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  • RealityCheck13RealityCheck13 63 replies8 threads Junior Member
    edited July 10
    Our state flagships have been mostly need-based for awhile, and I am in favor of that because I think it helps a wider array of in-state-students. For us to consider a top-priced, private school or even an OOS public, we would most likely need some combination of merit/need-based aid to make it a viable option for our family.
    edited July 10
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  • MWolfMWolf 2793 replies14 threads Senior Member
    chmcnm wrote: »
    Already started before Covid. It's more about simple math. Less people can afford these schools. "Because diversity and inclusion" sounds better than "too expensive", it's an easier sell to the public.

    Median US income is about $60k/year. COA for many top schools is $75/k year. Even my state flagship is $35k/year. That's $300k for aundergrad education at a top private school. Family of 3 would need $1M to send kids to top schools. Not doable if you ever want to save anything for retirement.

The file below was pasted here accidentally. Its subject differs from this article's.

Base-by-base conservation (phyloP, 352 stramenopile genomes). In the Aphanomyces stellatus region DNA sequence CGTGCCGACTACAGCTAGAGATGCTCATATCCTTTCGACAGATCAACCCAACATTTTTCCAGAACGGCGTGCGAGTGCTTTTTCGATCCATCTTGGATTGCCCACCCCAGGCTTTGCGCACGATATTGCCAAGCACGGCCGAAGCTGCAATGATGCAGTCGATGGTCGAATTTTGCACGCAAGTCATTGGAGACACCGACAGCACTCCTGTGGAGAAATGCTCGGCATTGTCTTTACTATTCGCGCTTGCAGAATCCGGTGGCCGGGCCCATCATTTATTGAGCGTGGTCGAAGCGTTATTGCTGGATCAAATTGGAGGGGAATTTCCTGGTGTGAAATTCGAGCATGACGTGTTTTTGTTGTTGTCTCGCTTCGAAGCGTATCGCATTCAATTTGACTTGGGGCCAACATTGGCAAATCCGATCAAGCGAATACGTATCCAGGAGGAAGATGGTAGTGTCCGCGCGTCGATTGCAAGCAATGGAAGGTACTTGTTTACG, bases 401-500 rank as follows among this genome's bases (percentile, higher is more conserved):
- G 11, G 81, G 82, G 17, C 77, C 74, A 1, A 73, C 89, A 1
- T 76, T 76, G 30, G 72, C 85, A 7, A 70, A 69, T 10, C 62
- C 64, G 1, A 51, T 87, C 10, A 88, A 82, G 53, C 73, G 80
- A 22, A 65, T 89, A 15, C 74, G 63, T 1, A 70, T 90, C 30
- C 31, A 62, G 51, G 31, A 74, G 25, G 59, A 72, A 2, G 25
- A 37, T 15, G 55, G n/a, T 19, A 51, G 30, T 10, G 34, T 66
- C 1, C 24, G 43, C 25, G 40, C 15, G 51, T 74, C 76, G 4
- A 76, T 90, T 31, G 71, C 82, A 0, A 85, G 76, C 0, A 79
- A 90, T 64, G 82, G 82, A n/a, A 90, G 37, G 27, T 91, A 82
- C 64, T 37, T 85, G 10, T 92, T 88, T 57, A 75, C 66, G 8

School debt in the US is about $1.6 TRILLION. That tells a lot.


    Ummmm, wait a minute. You are complaining that increasing need-based aid is somehow making it MORE difficult for poor students to attend college? That makes absolutely no sense at all.

    A kid from a median income family can go to many of these $75,000 a year colleges for absolutely nothing. I mean there is a lack of equity in their opportunities to be accepted, but if they are accepted, they go essentially for free.

    On the other hand, having merit money simply provides a double advantage for wealthier students, since getting high tests scores and a higher GPA is easier if you are wealthier.

    Seriously, what you're saying is "helping kids who cannot afford college is unfair to kids who cannot afford college".
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  • casinoofnycasinoofny 116 replies12 threads Junior Member